The Low Incomes Tax Reform Group (LITRG) has urged the government to delay the proposed changes to self-employed NIC contributions which could be introduced as early as April 2017.

The self-employed currently accrue entitlement to certain state benefits, such as maternity allowance and the state pension, through payment of class 2 NIC contributions of £2.80 per week.  Those with profits under the threshold (£5,965 for 2015/16) can make voluntary contributions of the same amount to retain their entitlements.

HMRC are proposing to abolish class 2 NIC altogether, and instead the self-employed will accrue benefit entitlements through payment of class 4 NIC. 

The class 4 threshold is higher than class 2 (£8,060 for 2015/16) and to counter this HMRC proposes to introduce a lower threshold in line with the existing class 2 threshold which would allow the entitlement to benefits to accrue without the requirement to make a contribution. 

This would be similar to the way class 1 NIC works for employees, with benefit entitlement accruing once earnings reach £112 per week but NIC contributions only being paid for earnings over £156 per week.

LITRG is concerned that self-employed individuals with lower profits might not appreciate the impact that the abolition of class 2 NIC could have on their entitlement to benefits.  Once class 2 is abolished those who voluntarily make contributions will have the option to make class 3 voluntary contributions instead, but these are more expensive and an April 2017 introduction date leaves little time for publicity and issuing guidance as to the impact.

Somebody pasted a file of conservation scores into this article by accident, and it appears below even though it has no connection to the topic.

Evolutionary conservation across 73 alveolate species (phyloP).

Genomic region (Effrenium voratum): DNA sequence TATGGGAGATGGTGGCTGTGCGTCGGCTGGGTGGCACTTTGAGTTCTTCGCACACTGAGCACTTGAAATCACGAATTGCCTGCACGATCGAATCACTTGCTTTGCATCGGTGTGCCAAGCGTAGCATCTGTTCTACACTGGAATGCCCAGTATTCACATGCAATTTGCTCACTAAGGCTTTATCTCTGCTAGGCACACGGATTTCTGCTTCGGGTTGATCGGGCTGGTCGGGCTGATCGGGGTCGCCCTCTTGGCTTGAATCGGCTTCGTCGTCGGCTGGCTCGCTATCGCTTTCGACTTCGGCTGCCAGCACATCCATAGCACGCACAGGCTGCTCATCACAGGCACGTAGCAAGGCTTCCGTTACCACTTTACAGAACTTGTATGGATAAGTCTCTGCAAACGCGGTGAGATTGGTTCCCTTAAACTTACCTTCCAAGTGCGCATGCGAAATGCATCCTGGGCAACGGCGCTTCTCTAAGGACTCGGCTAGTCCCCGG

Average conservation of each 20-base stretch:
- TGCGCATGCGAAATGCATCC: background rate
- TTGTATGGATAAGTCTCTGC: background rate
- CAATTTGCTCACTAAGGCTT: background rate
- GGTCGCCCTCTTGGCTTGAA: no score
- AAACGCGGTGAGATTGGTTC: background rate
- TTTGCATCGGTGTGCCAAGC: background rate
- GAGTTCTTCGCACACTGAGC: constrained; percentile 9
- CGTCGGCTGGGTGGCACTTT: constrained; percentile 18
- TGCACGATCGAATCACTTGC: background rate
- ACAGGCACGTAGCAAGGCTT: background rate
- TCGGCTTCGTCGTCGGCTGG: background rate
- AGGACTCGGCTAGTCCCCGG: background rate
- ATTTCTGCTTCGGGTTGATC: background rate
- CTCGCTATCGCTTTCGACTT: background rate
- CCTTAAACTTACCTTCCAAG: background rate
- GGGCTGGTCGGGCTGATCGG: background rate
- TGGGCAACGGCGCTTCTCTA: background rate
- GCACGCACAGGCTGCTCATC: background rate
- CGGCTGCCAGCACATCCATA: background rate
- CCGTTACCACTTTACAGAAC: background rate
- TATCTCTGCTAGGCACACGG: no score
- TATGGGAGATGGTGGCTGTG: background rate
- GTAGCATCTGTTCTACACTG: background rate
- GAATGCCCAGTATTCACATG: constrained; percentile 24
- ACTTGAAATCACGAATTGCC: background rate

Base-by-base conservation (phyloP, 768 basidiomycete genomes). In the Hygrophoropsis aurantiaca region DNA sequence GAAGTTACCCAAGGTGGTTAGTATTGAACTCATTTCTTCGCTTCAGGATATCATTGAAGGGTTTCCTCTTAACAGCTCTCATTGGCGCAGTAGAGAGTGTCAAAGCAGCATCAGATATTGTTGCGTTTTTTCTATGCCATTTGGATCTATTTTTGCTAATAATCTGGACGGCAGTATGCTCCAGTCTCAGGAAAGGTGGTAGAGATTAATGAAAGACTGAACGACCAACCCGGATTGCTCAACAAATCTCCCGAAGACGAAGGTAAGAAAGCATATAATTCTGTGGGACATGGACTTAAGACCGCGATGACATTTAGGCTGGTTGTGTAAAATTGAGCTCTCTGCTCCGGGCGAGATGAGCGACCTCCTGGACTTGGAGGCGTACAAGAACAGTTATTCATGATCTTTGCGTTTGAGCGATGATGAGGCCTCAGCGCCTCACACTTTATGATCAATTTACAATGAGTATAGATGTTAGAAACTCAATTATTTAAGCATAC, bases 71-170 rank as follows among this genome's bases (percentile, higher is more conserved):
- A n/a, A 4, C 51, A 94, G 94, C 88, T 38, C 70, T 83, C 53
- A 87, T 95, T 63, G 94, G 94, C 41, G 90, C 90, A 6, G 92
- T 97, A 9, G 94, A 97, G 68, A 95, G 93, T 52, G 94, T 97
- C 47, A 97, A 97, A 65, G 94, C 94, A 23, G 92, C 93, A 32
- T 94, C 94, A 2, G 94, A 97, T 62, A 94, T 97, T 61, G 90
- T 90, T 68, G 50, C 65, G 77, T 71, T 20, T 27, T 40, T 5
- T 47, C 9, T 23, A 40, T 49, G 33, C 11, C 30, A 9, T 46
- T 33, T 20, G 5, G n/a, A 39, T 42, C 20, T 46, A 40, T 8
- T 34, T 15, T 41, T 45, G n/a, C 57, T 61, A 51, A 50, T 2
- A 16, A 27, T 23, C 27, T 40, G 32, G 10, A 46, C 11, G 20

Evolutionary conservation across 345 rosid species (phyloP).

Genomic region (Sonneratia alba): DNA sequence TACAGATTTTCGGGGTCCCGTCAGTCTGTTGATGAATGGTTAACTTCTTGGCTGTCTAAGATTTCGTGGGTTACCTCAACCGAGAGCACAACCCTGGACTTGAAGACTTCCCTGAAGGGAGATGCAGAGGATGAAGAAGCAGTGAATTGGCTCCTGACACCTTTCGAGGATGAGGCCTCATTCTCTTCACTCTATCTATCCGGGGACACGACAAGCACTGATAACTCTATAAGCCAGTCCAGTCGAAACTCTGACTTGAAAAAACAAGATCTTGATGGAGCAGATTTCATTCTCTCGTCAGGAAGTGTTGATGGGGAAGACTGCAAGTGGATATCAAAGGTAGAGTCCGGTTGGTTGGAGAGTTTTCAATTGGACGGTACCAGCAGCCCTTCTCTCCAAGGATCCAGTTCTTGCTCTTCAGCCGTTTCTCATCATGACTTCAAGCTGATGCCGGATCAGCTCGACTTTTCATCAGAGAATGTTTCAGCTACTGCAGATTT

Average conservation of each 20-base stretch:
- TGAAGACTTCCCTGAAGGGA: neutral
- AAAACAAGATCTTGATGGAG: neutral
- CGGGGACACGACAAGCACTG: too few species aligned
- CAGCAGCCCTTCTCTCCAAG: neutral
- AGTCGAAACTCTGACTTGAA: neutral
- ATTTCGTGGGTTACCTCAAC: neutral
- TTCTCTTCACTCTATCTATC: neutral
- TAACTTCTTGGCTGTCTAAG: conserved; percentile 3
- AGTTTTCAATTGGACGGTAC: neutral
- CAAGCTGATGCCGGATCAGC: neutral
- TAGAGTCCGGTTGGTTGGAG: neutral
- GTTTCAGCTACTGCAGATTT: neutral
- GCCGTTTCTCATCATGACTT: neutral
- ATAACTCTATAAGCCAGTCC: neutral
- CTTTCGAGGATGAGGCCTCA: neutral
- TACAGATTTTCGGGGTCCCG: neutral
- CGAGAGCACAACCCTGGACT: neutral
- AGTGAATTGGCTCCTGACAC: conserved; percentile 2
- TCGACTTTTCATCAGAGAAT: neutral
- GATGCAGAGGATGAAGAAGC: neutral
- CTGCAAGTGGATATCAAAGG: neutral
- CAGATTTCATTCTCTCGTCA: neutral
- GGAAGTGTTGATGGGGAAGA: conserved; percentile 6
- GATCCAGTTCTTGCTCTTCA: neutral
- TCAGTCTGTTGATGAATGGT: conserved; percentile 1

The self-employed have only recently seen a major change to the administration of class 2 NIC from April 2015 with the alignment of its payment with class 4 and the self-assessment payment deadline of 31 January.  This has already caused difficulties for some who have found that they must make early payments of class 2 NIC prior to 31 January in order to receive benefits. 

HMRC’s consultation The abolition of Class 2 National Insurance: Introducing a benefit test into Class 4 National Insurance for the self-employed closed on 24 February 2016.

For more detail about LITRG’s concerns see their consultation response document.